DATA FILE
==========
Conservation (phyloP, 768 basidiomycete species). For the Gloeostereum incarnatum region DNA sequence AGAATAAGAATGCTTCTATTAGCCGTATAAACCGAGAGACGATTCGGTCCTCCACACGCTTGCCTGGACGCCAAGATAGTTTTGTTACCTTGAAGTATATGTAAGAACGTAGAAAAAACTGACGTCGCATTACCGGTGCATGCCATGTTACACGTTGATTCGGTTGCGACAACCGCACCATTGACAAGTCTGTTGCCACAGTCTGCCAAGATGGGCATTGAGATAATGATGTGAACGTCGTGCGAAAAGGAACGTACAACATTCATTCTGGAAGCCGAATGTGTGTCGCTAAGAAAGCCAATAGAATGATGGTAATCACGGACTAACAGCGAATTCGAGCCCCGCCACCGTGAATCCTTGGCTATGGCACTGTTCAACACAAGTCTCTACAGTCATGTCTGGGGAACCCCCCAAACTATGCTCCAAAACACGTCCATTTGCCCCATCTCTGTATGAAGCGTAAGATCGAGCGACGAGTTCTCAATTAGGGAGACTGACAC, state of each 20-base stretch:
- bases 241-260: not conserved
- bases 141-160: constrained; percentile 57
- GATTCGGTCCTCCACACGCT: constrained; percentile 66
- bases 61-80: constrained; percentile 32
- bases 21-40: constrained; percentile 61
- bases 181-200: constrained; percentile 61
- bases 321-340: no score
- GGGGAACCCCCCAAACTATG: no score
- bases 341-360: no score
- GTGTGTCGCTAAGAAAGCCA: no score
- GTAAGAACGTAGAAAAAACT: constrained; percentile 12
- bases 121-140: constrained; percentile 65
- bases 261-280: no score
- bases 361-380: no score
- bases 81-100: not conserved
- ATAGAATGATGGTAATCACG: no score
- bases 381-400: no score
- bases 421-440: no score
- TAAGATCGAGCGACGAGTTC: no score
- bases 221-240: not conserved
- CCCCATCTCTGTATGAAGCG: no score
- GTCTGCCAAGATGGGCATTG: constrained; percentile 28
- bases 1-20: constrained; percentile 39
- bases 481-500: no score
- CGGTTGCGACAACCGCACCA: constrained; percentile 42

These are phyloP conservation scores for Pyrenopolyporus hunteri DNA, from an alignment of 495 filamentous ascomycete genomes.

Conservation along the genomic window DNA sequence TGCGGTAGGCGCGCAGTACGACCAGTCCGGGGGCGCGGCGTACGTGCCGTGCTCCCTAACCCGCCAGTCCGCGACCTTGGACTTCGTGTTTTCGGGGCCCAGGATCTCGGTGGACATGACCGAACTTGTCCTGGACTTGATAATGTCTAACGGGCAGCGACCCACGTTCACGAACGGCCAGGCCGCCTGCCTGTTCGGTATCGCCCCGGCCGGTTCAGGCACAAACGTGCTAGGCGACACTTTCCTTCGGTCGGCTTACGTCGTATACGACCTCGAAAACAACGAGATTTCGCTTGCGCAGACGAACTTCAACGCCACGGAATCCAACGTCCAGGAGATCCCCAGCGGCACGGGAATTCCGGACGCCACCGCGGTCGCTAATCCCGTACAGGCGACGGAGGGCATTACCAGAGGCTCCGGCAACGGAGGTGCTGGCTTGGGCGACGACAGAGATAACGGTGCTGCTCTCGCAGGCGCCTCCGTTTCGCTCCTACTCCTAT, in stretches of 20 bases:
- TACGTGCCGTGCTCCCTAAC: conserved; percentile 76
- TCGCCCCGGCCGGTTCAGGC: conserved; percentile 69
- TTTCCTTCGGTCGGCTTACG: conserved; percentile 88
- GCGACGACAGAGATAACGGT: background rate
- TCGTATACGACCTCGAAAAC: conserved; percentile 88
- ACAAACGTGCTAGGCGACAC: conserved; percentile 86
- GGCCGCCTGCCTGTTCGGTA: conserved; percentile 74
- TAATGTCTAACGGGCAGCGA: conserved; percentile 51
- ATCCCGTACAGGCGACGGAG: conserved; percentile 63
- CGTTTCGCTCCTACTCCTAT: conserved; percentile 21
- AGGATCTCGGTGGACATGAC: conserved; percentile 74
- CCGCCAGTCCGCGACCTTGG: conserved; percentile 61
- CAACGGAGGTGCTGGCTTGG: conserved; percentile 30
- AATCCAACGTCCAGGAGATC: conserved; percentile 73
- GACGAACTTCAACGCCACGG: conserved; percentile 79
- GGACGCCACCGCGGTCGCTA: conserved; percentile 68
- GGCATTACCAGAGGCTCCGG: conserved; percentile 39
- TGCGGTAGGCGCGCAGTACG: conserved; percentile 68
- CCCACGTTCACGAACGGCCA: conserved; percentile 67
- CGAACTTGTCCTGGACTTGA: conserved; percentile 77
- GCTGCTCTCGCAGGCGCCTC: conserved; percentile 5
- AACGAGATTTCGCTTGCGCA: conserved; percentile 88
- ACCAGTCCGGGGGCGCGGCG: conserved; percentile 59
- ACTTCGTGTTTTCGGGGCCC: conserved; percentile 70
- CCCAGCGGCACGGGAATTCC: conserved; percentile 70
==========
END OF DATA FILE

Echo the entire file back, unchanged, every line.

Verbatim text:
Conservation (phyloP, 768 basidiomycete species). For the Gloeostereum incarnatum region DNA sequence AGAATAAGAATGCTTCTATTAGCCGTATAAACCGAGAGACGATTCGGTCCTCCACACGCTTGCCTGGACGCCAAGATAGTTTTGTTACCTTGAAGTATATGTAAGAACGTAGAAAAAACTGACGTCGCATTACCGGTGCATGCCATGTTACACGTTGATTCGGTTGCGACAACCGCACCATTGACAAGTCTGTTGCCACAGTCTGCCAAGATGGGCATTGAGATAATGATGTGAACGTCGTGCGAAAAGGAACGTACAACATTCATTCTGGAAGCCGAATGTGTGTCGCTAAGAAAGCCAATAGAATGATGGTAATCACGGACTAACAGCGAATTCGAGCCCCGCCACCGTGAATCCTTGGCTATGGCACTGTTCAACACAAGTCTCTACAGTCATGTCTGGGGAACCCCCCAAACTATGCTCCAAAACACGTCCATTTGCCCCATCTCTGTATGAAGCGTAAGATCGAGCGACGAGTTCTCAATTAGGGAGACTGACAC, state of each 20-base stretch:
- bases 241-260: not conserved
- bases 141-160: constrained; percentile 57
- GATTCGGTCCTCCACACGCT: constrained; percentile 66
- bases 61-80: constrained; percentile 32
- bases 21-40: constrained; percentile 61
- bases 181-200: constrained; percentile 61
- bases 321-340: no score
- GGGGAACCCCCCAAACTATG: no score
- bases 341-360: no score
- GTGTGTCGCTAAGAAAGCCA: no score
- GTAAGAACGTAGAAAAAACT: constrained; percentile 12
- bases 121-140: constrained; percentile 65
- bases 261-280: no score
- bases 361-380: no score
- bases 81-100: not conserved
- ATAGAATGATGGTAATCACG: no score
- bases 381-400: no score
- bases 421-440: no score
- TAAGATCGAGCGACGAGTTC: no score
- bases 221-240: not conserved
- CCCCATCTCTGTATGAAGCG: no score
- GTCTGCCAAGATGGGCATTG: constrained; percentile 28
- bases 1-20: constrained; percentile 39
- bases 481-500: no score
- CGGTTGCGACAACCGCACCA: constrained; percentile 42

These are phyloP conservation scores for Pyrenopolyporus hunteri DNA, from an alignment of 495 filamentous ascomycete genomes.

Conservation along the genomic window DNA sequence TGCGGTAGGCGCGCAGTACGACCAGTCCGGGGGCGCGGCGTACGTGCCGTGCTCCCTAACCCGCCAGTCCGCGACCTTGGACTTCGTGTTTTCGGGGCCCAGGATCTCGGTGGACATGACCGAACTTGTCCTGGACTTGATAATGTCTAACGGGCAGCGACCCACGTTCACGAACGGCCAGGCCGCCTGCCTGTTCGGTATCGCCCCGGCCGGTTCAGGCACAAACGTGCTAGGCGACACTTTCCTTCGGTCGGCTTACGTCGTATACGACCTCGAAAACAACGAGATTTCGCTTGCGCAGACGAACTTCAACGCCACGGAATCCAACGTCCAGGAGATCCCCAGCGGCACGGGAATTCCGGACGCCACCGCGGTCGCTAATCCCGTACAGGCGACGGAGGGCATTACCAGAGGCTCCGGCAACGGAGGTGCTGGCTTGGGCGACGACAGAGATAACGGTGCTGCTCTCGCAGGCGCCTCCGTTTCGCTCCTACTCCTAT, in stretches of 20 bases:
- TACGTGCCGTGCTCCCTAAC: conserved; percentile 76
- TCGCCCCGGCCGGTTCAGGC: conserved; percentile 69
- TTTCCTTCGGTCGGCTTACG: conserved; percentile 88
- GCGACGACAGAGATAACGGT: background rate
- TCGTATACGACCTCGAAAAC: conserved; percentile 88
- ACAAACGTGCTAGGCGACAC: conserved; percentile 86
- GGCCGCCTGCCTGTTCGGTA: conserved; percentile 74
- TAATGTCTAACGGGCAGCGA: conserved; percentile 51
- ATCCCGTACAGGCGACGGAG: conserved; percentile 63
- CGTTTCGCTCCTACTCCTAT: conserved; percentile 21
- AGGATCTCGGTGGACATGAC: conserved; percentile 74
- CCGCCAGTCCGCGACCTTGG: conserved; percentile 61
- CAACGGAGGTGCTGGCTTGG: conserved; percentile 30
- AATCCAACGTCCAGGAGATC: conserved; percentile 73
- GACGAACTTCAACGCCACGG: conserved; percentile 79
- GGACGCCACCGCGGTCGCTA: conserved; percentile 68
- GGCATTACCAGAGGCTCCGG: conserved; percentile 39
- TGCGGTAGGCGCGCAGTACG: conserved; percentile 68
- CCCACGTTCACGAACGGCCA: conserved; percentile 67
- CGAACTTGTCCTGGACTTGA: conserved; percentile 77
- GCTGCTCTCGCAGGCGCCTC: conserved; percentile 5
- AACGAGATTTCGCTTGCGCA: conserved; percentile 88
- ACCAGTCCGGGGGCGCGGCG: conserved; percentile 59
- ACTTCGTGTTTTCGGGGCCC: conserved; percentile 70
- CCCAGCGGCACGGGAATTCC: conserved; percentile 70